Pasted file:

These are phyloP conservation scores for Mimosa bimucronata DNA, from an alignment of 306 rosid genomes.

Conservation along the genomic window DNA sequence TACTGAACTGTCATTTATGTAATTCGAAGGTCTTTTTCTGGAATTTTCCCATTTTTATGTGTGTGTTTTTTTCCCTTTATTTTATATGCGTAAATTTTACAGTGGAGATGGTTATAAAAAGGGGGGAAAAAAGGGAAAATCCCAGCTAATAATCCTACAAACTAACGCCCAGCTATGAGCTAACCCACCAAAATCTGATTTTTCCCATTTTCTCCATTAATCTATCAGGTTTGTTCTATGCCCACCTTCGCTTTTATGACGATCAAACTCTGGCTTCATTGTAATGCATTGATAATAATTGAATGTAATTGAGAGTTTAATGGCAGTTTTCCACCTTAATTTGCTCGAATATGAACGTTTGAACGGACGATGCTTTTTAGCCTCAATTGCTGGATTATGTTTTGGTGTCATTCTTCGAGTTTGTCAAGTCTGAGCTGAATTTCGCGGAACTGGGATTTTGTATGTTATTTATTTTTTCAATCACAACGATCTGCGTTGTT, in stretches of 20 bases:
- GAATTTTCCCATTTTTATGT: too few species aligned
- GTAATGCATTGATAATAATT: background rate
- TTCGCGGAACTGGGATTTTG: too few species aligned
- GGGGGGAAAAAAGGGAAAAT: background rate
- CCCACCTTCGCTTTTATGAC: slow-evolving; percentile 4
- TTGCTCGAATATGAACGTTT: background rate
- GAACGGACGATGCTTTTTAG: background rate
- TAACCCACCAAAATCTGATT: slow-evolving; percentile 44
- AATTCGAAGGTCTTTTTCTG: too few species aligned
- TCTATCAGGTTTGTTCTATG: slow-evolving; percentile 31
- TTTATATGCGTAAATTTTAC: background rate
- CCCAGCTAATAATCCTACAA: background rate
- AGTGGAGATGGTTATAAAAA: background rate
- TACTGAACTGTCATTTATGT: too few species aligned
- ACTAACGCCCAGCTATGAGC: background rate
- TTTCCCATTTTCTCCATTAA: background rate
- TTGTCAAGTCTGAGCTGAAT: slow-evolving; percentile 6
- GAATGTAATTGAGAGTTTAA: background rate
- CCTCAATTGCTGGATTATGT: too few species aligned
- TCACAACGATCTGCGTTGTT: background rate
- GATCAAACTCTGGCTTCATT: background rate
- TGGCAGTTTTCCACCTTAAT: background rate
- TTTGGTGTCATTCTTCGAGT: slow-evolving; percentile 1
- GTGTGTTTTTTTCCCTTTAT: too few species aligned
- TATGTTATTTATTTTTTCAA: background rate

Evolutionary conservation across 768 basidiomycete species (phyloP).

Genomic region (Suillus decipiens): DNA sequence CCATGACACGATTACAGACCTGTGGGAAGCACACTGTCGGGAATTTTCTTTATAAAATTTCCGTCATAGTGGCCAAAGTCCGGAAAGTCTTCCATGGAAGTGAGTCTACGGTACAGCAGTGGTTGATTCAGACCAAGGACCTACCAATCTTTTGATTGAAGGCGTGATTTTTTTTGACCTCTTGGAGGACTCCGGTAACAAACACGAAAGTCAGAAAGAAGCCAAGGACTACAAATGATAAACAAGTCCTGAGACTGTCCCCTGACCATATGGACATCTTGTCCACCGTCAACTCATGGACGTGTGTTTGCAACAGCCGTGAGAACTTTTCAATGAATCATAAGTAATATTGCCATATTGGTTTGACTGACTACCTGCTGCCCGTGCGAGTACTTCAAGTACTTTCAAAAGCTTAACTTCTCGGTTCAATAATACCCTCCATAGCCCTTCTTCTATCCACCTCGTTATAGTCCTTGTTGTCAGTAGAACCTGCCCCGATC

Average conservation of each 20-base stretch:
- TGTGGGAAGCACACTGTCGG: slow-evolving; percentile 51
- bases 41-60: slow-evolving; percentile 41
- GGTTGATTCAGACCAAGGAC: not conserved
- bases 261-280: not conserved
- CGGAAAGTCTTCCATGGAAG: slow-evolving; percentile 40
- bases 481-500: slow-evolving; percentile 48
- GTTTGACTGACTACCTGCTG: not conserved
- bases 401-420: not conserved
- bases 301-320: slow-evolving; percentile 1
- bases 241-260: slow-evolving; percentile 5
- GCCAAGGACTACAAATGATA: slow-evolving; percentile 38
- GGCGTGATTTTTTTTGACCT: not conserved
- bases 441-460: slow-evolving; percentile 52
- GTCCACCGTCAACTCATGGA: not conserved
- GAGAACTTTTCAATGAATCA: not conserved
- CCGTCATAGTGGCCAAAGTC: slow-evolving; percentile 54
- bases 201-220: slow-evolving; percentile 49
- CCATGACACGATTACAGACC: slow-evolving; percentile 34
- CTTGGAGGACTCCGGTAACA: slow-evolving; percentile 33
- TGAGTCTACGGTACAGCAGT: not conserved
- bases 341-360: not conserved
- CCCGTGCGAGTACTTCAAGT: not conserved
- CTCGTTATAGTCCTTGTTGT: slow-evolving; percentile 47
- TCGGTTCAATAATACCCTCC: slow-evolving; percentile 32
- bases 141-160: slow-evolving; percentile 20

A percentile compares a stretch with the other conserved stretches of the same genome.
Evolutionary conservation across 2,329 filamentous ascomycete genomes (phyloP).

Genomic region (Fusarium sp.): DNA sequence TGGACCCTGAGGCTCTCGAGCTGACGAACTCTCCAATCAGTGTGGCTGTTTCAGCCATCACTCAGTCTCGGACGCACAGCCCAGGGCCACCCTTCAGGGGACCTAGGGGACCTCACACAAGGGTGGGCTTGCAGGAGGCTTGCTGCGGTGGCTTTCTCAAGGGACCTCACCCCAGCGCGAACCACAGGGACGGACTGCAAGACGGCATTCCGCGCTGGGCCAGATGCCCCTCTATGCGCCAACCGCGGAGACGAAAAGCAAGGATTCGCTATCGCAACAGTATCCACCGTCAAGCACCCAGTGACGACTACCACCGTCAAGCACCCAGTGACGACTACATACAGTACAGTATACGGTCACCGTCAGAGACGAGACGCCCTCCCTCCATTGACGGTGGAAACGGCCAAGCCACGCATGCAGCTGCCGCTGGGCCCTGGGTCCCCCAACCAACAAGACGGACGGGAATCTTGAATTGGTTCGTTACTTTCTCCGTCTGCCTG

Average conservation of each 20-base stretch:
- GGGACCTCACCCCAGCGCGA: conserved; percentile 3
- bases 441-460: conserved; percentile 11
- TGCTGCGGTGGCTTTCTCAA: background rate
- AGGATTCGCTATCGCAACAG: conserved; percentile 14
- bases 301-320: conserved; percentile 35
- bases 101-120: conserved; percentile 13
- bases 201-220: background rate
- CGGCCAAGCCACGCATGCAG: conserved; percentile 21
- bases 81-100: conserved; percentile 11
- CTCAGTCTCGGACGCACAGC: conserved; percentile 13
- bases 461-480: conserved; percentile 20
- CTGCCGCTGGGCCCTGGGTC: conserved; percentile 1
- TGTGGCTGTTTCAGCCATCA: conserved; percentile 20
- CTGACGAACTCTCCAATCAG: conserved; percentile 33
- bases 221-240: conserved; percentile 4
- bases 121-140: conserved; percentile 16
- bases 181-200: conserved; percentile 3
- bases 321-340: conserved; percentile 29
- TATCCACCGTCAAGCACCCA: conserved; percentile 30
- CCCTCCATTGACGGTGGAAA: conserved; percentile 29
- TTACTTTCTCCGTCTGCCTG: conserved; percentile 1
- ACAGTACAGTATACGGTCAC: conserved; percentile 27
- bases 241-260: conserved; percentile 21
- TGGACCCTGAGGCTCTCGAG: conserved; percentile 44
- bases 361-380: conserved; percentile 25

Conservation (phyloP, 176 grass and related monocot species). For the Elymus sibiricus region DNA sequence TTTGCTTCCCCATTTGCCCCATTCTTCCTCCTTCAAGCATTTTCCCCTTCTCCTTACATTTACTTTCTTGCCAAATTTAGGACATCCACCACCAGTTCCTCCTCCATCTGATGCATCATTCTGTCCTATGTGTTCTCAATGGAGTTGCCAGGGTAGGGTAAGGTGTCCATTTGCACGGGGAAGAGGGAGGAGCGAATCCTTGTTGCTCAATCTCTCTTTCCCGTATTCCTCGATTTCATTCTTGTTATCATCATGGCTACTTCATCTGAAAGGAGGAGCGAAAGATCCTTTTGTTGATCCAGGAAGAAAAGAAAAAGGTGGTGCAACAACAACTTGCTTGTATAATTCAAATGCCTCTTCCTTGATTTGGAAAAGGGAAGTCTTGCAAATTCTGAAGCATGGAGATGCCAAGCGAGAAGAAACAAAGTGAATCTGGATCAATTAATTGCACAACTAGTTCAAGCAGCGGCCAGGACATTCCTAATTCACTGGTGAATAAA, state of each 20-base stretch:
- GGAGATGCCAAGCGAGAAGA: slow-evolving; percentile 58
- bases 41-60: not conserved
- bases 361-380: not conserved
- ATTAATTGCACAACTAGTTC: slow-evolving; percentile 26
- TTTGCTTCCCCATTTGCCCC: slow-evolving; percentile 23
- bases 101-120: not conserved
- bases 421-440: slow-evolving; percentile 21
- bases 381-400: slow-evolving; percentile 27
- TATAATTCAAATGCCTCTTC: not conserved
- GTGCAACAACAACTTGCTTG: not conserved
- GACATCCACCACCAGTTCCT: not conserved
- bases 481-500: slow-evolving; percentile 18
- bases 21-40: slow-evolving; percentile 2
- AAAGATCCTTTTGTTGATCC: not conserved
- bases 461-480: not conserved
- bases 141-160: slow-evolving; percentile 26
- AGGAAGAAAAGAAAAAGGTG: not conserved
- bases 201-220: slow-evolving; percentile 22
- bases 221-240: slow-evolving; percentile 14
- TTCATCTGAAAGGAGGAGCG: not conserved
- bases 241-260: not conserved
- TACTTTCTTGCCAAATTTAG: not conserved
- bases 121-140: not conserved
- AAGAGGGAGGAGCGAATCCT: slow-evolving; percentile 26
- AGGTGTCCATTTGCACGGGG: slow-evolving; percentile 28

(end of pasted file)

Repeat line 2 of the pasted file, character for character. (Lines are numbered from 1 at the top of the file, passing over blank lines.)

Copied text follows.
Conservation along the genomic window DNA sequence TACTGAACTGTCATTTATGTAATTCGAAGGTCTTTTTCTGGAATTTTCCCATTTTTATGTGTGTGTTTTTTTCCCTTTATTTTATATGCGTAAATTTTACAGTGGAGATGGTTATAAAAAGGGGGGAAAAAAGGGAAAATCCCAGCTAATAATCCTACAAACTAACGCCCAGCTATGAGCTAACCCACCAAAATCTGATTTTTCCCATTTTCTCCATTAATCTATCAGGTTTGTTCTATGCCCACCTTCGCTTTTATGACGATCAAACTCTGGCTTCATTGTAATGCATTGATAATAATTGAATGTAATTGAGAGTTTAATGGCAGTTTTCCACCTTAATTTGCTCGAATATGAACGTTTGAACGGACGATGCTTTTTAGCCTCAATTGCTGGATTATGTTTTGGTGTCATTCTTCGAGTTTGTCAAGTCTGAGCTGAATTTCGCGGAACTGGGATTTTGTATGTTATTTATTTTTTCAATCACAACGATCTGCGTTGTT, in stretches of 20 bases: